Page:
Interview: Penny and Sparrow
Text by Tim Borland, Photos courtesy of band
Musicians Oh Jeremiah! and Penny and Sparrow will be performing at Callaghan’s Irish Social Club on August 28. The Sunday evening performance will occur from 7 p.m. to 11 p.m. The event is limited to 50 tickets, which are running out fast.
Penny and Sparrow is a duo of singer songwriters from Austin, Texas consisting of Andy Baxter and Kyle Jahnke. The pair share vocals accompanied by guitar for a stripped down melodic sound. Currently on tour in support of their new release Let a Lover Drown You. The musicians originally met as roommates at the University of Texas. The Mod Crew spoke with guitarist and vocalist Kyle Jahnke about the upcoming performance.
Q&A: Penny and Sparrow
1) Why are independent music venues like Callaghan’s important for up and coming musicians?
“Small independent venues give musicians a chance to play, simply put. They are the champion for art over anything else, which is really refreshing,” Jahnke explains.
2) Do you feel there is still plenty of new ground to cover with singer songwriter music? How do you stay original?
“There are so many exciting and beautiful directions each song can move in a folk/singer songwriter genre. I think it’s a broad enough genre to free up tons of musicians to take some creative freedoms lyrically and melodically. I think the best way to stay original is to craft songs that matter to you, and that you love, no matter how weird or quirky or fun or sad they are,” Jahnke expresses.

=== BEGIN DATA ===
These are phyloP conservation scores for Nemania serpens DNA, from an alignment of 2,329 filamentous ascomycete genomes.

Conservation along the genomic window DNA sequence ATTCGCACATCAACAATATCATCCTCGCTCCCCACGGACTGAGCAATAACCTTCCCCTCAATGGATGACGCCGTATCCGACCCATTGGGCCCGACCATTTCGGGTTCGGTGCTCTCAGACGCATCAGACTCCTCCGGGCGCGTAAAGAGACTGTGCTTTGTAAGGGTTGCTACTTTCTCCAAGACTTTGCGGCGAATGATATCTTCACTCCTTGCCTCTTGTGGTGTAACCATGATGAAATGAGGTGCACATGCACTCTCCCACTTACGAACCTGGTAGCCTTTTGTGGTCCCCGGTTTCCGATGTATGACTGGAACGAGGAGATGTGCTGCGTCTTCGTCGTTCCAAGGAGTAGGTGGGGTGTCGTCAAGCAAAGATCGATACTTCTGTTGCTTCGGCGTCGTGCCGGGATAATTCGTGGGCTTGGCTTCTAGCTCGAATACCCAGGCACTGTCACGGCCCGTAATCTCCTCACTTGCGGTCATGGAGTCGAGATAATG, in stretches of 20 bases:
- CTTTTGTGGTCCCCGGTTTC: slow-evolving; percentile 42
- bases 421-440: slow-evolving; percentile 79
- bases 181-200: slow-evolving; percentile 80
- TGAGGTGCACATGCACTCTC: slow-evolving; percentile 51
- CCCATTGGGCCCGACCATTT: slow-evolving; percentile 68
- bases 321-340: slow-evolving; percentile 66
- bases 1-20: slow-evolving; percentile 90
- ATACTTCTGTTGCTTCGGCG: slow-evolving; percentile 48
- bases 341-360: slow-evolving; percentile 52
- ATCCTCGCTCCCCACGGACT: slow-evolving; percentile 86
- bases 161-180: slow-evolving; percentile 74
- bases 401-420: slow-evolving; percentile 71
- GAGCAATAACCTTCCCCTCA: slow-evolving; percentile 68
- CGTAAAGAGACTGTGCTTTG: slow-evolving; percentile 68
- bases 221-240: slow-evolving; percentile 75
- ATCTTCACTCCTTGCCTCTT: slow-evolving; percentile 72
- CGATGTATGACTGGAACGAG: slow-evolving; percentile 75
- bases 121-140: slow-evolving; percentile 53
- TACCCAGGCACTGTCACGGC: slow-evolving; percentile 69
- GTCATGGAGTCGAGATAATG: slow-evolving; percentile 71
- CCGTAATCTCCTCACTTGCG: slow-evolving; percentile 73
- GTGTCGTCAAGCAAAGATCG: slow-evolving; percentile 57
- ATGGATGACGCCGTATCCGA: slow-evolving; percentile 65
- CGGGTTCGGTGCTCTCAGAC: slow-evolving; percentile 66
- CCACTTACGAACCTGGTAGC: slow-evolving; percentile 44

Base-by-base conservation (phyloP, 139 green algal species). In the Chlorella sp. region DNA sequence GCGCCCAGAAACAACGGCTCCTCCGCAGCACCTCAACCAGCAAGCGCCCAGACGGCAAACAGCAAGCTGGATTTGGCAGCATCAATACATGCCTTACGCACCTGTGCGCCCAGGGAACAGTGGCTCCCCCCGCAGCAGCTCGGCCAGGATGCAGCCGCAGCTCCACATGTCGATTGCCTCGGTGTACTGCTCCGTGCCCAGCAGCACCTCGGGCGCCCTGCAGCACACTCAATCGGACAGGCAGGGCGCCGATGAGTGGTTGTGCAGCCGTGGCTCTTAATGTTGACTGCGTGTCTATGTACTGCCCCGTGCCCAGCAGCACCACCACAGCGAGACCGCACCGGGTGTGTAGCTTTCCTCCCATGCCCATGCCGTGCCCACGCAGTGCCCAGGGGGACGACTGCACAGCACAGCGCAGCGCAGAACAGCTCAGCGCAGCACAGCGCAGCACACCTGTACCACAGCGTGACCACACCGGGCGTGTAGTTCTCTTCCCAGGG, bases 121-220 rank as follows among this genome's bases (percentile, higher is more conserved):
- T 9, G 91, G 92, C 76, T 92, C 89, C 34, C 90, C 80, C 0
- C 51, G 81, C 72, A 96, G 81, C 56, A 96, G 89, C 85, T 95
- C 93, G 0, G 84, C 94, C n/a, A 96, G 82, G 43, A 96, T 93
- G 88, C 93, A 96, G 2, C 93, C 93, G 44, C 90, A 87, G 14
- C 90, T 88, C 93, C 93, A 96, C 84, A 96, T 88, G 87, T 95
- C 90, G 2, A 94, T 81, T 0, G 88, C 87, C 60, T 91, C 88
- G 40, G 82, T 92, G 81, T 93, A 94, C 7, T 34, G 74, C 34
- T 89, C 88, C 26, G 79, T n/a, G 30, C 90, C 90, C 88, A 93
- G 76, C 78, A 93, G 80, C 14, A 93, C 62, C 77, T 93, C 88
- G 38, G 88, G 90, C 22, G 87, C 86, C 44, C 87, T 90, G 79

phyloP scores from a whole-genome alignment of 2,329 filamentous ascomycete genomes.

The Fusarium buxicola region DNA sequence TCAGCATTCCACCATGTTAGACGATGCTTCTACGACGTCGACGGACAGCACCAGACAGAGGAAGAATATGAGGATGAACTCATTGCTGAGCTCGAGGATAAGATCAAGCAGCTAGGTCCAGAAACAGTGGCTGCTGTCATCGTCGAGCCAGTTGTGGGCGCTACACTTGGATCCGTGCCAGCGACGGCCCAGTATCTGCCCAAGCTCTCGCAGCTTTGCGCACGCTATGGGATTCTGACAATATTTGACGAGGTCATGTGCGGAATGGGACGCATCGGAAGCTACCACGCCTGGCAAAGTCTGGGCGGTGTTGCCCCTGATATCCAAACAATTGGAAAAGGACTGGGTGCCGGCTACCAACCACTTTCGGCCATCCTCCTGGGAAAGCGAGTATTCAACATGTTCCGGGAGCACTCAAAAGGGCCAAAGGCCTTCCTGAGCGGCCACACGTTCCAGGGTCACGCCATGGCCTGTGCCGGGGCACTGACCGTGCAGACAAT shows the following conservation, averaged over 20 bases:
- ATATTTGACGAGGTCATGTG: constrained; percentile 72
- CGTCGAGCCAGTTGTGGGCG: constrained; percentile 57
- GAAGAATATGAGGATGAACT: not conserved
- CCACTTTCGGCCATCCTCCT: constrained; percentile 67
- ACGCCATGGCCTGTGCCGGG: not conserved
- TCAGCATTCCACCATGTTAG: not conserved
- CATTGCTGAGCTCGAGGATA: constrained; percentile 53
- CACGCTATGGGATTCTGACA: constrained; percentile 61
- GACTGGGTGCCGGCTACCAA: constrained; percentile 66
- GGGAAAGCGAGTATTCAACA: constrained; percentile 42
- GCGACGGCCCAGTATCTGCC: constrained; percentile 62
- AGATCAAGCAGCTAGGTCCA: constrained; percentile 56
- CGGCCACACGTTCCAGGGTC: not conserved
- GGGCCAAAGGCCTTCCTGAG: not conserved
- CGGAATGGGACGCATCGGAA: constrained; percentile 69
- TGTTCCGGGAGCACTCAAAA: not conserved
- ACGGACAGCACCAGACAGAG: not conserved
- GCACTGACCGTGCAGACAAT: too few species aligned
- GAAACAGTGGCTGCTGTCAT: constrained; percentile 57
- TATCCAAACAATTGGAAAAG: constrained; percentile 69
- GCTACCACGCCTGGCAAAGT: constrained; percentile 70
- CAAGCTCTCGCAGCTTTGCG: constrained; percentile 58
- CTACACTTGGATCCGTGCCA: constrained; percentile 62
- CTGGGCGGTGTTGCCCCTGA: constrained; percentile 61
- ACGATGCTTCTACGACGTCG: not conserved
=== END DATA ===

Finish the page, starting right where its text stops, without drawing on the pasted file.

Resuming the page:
3) It seems like the dual voices, with harmony and melody on the more intense parts of certain songs, is an important aspect of many of your songs. Does this help flesh out the sound with the minimal number of musicians?
“Yeah I think so. It definitely adds more texture to certain parts that need a little umph. But sometimes it’s just because we like singing together,” Jahnke says.
4) How do you develop your songs? Are the lyrics first, or the music, or do they both develop together?
“It changes per song, but on average we will have a melody first, and work lyrics around the melody. After that we work on it and revise it … sometimes it turns it into a totally different song,” Jahnke shares.
5) What do you hope audiences take away from your live performances?
“We hope they take away whatever it is they need. We definitely play some sad songs, but like to laugh and have fun in the middle. I think there’s a little hope found in there somewhere in the mix. So as long as they enjoyed themselves in some fashion, even if it’s a good cry, we are happy,” Jahnke says.